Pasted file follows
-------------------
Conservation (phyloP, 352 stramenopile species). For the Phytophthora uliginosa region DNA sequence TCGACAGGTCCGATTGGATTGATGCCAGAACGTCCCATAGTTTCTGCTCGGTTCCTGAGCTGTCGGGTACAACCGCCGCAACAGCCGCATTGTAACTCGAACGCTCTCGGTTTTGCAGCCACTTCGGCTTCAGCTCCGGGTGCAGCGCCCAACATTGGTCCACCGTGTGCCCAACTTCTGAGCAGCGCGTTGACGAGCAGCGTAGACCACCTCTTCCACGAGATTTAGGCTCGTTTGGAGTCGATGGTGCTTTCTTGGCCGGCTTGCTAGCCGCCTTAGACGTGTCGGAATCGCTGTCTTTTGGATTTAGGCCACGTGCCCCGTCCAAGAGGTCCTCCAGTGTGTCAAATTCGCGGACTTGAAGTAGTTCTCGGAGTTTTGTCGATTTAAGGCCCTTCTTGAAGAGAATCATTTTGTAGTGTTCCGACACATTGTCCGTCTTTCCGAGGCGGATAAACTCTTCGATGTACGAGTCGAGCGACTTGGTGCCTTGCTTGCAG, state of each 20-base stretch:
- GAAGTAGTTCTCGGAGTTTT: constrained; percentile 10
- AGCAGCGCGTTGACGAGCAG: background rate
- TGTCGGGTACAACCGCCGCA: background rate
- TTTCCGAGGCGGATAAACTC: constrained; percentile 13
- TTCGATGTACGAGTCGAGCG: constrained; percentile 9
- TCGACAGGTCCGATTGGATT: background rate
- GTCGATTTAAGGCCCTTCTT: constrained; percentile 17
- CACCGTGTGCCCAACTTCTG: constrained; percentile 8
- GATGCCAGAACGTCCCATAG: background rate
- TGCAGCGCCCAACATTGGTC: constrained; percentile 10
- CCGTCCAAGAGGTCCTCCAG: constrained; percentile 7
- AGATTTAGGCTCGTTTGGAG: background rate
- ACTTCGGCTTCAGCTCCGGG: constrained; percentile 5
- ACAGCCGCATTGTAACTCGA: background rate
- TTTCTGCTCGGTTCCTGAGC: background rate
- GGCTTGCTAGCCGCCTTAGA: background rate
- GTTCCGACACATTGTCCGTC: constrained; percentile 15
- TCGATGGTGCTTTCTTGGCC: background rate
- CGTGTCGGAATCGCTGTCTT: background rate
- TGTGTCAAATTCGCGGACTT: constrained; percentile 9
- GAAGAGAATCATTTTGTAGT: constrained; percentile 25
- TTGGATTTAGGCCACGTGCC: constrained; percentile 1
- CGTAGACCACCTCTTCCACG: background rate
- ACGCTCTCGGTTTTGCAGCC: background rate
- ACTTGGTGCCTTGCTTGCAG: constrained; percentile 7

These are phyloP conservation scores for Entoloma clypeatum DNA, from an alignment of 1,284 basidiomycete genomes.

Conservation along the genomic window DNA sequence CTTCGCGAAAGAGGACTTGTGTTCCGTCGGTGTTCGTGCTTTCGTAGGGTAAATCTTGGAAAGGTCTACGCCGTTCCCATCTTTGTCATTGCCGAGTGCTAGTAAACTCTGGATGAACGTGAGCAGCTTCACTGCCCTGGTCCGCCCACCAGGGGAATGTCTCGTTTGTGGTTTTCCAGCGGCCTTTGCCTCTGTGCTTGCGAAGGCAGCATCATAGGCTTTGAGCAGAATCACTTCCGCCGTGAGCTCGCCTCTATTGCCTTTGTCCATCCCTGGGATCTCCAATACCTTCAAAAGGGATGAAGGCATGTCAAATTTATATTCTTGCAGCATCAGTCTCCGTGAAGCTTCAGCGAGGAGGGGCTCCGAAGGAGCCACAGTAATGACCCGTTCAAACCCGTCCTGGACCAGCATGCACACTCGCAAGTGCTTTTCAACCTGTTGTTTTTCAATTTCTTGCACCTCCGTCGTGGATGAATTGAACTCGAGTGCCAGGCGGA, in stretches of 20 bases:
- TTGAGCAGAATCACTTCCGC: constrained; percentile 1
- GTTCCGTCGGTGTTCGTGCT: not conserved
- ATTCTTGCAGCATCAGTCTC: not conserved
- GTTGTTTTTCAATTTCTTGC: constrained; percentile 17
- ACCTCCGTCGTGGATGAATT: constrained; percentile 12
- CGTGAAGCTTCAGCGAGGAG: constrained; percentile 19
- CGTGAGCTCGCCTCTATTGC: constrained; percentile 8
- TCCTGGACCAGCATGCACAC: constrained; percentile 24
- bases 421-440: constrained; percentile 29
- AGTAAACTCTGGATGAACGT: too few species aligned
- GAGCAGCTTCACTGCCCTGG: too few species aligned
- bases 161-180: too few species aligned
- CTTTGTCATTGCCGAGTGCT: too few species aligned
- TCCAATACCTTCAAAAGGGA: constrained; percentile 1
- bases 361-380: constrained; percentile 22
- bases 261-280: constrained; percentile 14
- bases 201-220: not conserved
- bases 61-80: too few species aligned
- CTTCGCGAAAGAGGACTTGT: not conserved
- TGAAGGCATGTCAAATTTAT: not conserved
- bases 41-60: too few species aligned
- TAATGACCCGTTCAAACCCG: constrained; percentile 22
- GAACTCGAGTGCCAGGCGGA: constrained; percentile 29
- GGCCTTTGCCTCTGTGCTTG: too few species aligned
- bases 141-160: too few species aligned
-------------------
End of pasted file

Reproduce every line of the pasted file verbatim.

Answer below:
Conservation (phyloP, 352 stramenopile species). For the Phytophthora uliginosa region DNA sequence TCGACAGGTCCGATTGGATTGATGCCAGAACGTCCCATAGTTTCTGCTCGGTTCCTGAGCTGTCGGGTACAACCGCCGCAACAGCCGCATTGTAACTCGAACGCTCTCGGTTTTGCAGCCACTTCGGCTTCAGCTCCGGGTGCAGCGCCCAACATTGGTCCACCGTGTGCCCAACTTCTGAGCAGCGCGTTGACGAGCAGCGTAGACCACCTCTTCCACGAGATTTAGGCTCGTTTGGAGTCGATGGTGCTTTCTTGGCCGGCTTGCTAGCCGCCTTAGACGTGTCGGAATCGCTGTCTTTTGGATTTAGGCCACGTGCCCCGTCCAAGAGGTCCTCCAGTGTGTCAAATTCGCGGACTTGAAGTAGTTCTCGGAGTTTTGTCGATTTAAGGCCCTTCTTGAAGAGAATCATTTTGTAGTGTTCCGACACATTGTCCGTCTTTCCGAGGCGGATAAACTCTTCGATGTACGAGTCGAGCGACTTGGTGCCTTGCTTGCAG, state of each 20-base stretch:
- GAAGTAGTTCTCGGAGTTTT: constrained; percentile 10
- AGCAGCGCGTTGACGAGCAG: background rate
- TGTCGGGTACAACCGCCGCA: background rate
- TTTCCGAGGCGGATAAACTC: constrained; percentile 13
- TTCGATGTACGAGTCGAGCG: constrained; percentile 9
- TCGACAGGTCCGATTGGATT: background rate
- GTCGATTTAAGGCCCTTCTT: constrained; percentile 17
- CACCGTGTGCCCAACTTCTG: constrained; percentile 8
- GATGCCAGAACGTCCCATAG: background rate
- TGCAGCGCCCAACATTGGTC: constrained; percentile 10
- CCGTCCAAGAGGTCCTCCAG: constrained; percentile 7
- AGATTTAGGCTCGTTTGGAG: background rate
- ACTTCGGCTTCAGCTCCGGG: constrained; percentile 5
- ACAGCCGCATTGTAACTCGA: background rate
- TTTCTGCTCGGTTCCTGAGC: background rate
- GGCTTGCTAGCCGCCTTAGA: background rate
- GTTCCGACACATTGTCCGTC: constrained; percentile 15
- TCGATGGTGCTTTCTTGGCC: background rate
- CGTGTCGGAATCGCTGTCTT: background rate
- TGTGTCAAATTCGCGGACTT: constrained; percentile 9
- GAAGAGAATCATTTTGTAGT: constrained; percentile 25
- TTGGATTTAGGCCACGTGCC: constrained; percentile 1
- CGTAGACCACCTCTTCCACG: background rate
- ACGCTCTCGGTTTTGCAGCC: background rate
- ACTTGGTGCCTTGCTTGCAG: constrained; percentile 7

These are phyloP conservation scores for Entoloma clypeatum DNA, from an alignment of 1,284 basidiomycete genomes.

Conservation along the genomic window DNA sequence CTTCGCGAAAGAGGACTTGTGTTCCGTCGGTGTTCGTGCTTTCGTAGGGTAAATCTTGGAAAGGTCTACGCCGTTCCCATCTTTGTCATTGCCGAGTGCTAGTAAACTCTGGATGAACGTGAGCAGCTTCACTGCCCTGGTCCGCCCACCAGGGGAATGTCTCGTTTGTGGTTTTCCAGCGGCCTTTGCCTCTGTGCTTGCGAAGGCAGCATCATAGGCTTTGAGCAGAATCACTTCCGCCGTGAGCTCGCCTCTATTGCCTTTGTCCATCCCTGGGATCTCCAATACCTTCAAAAGGGATGAAGGCATGTCAAATTTATATTCTTGCAGCATCAGTCTCCGTGAAGCTTCAGCGAGGAGGGGCTCCGAAGGAGCCACAGTAATGACCCGTTCAAACCCGTCCTGGACCAGCATGCACACTCGCAAGTGCTTTTCAACCTGTTGTTTTTCAATTTCTTGCACCTCCGTCGTGGATGAATTGAACTCGAGTGCCAGGCGGA, in stretches of 20 bases:
- TTGAGCAGAATCACTTCCGC: constrained; percentile 1
- GTTCCGTCGGTGTTCGTGCT: not conserved
- ATTCTTGCAGCATCAGTCTC: not conserved
- GTTGTTTTTCAATTTCTTGC: constrained; percentile 17
- ACCTCCGTCGTGGATGAATT: constrained; percentile 12
- CGTGAAGCTTCAGCGAGGAG: constrained; percentile 19
- CGTGAGCTCGCCTCTATTGC: constrained; percentile 8
- TCCTGGACCAGCATGCACAC: constrained; percentile 24
- bases 421-440: constrained; percentile 29
- AGTAAACTCTGGATGAACGT: too few species aligned
- GAGCAGCTTCACTGCCCTGG: too few species aligned
- bases 161-180: too few species aligned
- CTTTGTCATTGCCGAGTGCT: too few species aligned
- TCCAATACCTTCAAAAGGGA: constrained; percentile 1
- bases 361-380: constrained; percentile 22
- bases 261-280: constrained; percentile 14
- bases 201-220: not conserved
- bases 61-80: too few species aligned
- CTTCGCGAAAGAGGACTTGT: not conserved
- TGAAGGCATGTCAAATTTAT: not conserved
- bases 41-60: too few species aligned
- TAATGACCCGTTCAAACCCG: constrained; percentile 22
- GAACTCGAGTGCCAGGCGGA: constrained; percentile 29
- GGCCTTTGCCTCTGTGCTTG: too few species aligned
- bases 141-160: too few species aligned